Zostera marina, commonly known as eelgrass, is the primary seagrass species found in Rhode Island. Eelgrass is a flowering underwater plant with meadows growing at depths of 3 to 12 feet in Narragansett Bay and the coastal ponds.
The growth and survival of eelgrass is dependent upon clear water to provide light for photosynthesis. Eelgrass beds are a primary source of food and shelter to an abundance of marine life, including economically important finfish and shellfish, such as the Bay scallop. Eelgrass also protects the shoreline by dampening wave energy and reducing erosion. It is widely recognized that the vitality of an estuary’s eelgrass beds is an indicator of its health. Narragansett Bay was once teeming with eelgrass. Today, it has lost 90 percent of its eelgrass beds.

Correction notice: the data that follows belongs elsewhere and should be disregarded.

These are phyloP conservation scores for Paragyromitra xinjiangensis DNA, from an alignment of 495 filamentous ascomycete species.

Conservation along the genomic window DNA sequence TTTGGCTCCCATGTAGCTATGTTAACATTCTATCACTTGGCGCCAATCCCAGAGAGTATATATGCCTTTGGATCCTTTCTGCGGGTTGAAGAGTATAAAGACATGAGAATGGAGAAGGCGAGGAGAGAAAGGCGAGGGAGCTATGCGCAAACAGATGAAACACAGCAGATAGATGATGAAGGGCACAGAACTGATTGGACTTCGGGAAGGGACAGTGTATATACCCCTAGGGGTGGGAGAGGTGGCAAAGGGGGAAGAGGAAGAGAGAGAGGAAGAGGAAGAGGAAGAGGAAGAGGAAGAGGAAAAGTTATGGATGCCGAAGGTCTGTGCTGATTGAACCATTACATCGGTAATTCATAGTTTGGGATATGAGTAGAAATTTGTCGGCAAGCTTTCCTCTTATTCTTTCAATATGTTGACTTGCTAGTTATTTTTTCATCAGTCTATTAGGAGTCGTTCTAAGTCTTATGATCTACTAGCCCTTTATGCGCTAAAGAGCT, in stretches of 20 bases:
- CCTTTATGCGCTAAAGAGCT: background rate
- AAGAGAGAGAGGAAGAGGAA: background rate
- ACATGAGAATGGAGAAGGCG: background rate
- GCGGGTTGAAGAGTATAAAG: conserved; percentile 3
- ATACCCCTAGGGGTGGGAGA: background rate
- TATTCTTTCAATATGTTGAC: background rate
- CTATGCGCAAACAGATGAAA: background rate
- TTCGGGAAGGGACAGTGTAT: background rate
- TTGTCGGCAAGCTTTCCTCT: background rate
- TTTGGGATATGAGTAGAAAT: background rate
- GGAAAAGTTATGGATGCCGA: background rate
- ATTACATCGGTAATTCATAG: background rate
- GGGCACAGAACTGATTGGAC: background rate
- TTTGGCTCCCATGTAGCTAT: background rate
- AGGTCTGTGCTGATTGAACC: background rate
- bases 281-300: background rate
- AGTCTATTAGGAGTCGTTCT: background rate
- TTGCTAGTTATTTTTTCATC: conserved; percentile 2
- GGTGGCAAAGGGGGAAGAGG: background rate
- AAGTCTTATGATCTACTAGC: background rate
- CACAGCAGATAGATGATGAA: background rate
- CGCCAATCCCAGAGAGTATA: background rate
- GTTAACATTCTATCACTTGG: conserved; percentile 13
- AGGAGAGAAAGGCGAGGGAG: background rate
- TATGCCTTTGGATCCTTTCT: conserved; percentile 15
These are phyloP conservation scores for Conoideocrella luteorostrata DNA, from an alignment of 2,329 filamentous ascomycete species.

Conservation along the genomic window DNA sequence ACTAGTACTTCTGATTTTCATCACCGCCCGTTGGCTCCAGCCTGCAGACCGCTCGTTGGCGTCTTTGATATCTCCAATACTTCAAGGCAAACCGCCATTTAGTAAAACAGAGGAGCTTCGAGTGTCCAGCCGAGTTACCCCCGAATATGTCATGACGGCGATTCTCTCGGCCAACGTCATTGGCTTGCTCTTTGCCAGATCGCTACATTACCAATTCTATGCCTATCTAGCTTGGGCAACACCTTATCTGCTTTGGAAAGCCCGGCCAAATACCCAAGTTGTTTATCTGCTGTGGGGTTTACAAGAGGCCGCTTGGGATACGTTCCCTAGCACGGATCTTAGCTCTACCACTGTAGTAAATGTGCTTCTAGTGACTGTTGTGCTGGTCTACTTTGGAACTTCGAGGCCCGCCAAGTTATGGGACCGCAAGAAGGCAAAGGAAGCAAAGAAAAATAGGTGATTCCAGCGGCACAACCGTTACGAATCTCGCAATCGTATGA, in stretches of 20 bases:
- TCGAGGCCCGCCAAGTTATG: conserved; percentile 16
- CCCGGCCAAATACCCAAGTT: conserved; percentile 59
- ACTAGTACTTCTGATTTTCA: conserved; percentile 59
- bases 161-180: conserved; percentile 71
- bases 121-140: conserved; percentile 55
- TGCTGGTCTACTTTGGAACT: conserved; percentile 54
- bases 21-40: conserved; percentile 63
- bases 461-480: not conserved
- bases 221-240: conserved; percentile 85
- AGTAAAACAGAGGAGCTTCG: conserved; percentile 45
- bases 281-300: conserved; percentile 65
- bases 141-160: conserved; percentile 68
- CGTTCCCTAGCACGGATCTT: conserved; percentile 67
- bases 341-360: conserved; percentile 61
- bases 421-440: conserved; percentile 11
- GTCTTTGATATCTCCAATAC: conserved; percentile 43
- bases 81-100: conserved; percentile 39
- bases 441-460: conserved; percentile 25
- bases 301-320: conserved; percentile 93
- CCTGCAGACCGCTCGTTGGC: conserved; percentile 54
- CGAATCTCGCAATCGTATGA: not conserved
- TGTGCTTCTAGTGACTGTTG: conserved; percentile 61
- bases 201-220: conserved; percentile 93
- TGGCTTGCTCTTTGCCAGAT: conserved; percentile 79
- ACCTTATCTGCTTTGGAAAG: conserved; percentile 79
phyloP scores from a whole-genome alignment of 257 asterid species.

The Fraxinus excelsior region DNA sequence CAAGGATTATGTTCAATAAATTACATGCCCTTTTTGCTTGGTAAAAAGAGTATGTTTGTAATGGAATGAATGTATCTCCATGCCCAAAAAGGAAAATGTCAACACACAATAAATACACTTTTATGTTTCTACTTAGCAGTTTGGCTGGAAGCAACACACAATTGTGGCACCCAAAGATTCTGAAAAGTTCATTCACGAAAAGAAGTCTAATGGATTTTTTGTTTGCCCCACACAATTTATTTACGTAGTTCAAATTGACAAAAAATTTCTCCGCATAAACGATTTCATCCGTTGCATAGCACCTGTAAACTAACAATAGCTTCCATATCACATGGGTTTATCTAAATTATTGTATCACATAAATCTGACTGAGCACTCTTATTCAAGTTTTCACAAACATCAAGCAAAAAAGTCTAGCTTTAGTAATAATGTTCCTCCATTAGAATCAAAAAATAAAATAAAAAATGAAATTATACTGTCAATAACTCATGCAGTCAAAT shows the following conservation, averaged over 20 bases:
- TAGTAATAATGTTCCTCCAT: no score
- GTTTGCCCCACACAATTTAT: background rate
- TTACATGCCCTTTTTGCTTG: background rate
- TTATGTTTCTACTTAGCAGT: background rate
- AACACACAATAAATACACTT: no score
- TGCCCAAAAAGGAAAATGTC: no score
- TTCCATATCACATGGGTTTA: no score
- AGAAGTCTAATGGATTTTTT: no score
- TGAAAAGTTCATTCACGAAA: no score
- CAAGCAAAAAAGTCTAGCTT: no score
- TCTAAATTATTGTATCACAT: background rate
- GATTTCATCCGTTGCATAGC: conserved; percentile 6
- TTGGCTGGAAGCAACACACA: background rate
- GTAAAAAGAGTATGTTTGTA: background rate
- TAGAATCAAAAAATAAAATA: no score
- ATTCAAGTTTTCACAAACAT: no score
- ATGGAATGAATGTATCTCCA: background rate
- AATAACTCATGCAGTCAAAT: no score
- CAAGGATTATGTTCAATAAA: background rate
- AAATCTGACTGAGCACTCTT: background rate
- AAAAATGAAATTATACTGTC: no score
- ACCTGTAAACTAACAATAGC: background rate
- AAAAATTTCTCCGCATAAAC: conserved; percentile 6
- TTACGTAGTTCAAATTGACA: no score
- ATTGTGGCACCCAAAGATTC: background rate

Factors in eelgrass bed loss
- Pollution from sewage and fertilizers
- Digging and raking for shellfish
- Boat anchors and propellers that dredge up the bottom
- Warming water temperatures
- Rising sea levels associated with climate change
- “Wasting disease” caused by a slime mold
With the support of hundreds of volunteers, the restoration program has transplanted eelgrass to areas of the Bay where it was found historically, and has refined harvest and transplant techniques that restore eelgrass without impacting natural donor beds.The next phase of our restoration efforts will include advocacy to support the necessary water quality improvements to allow eelgrass to survive in the mid and upper Bay and test transplants to assess the effects of those improvements.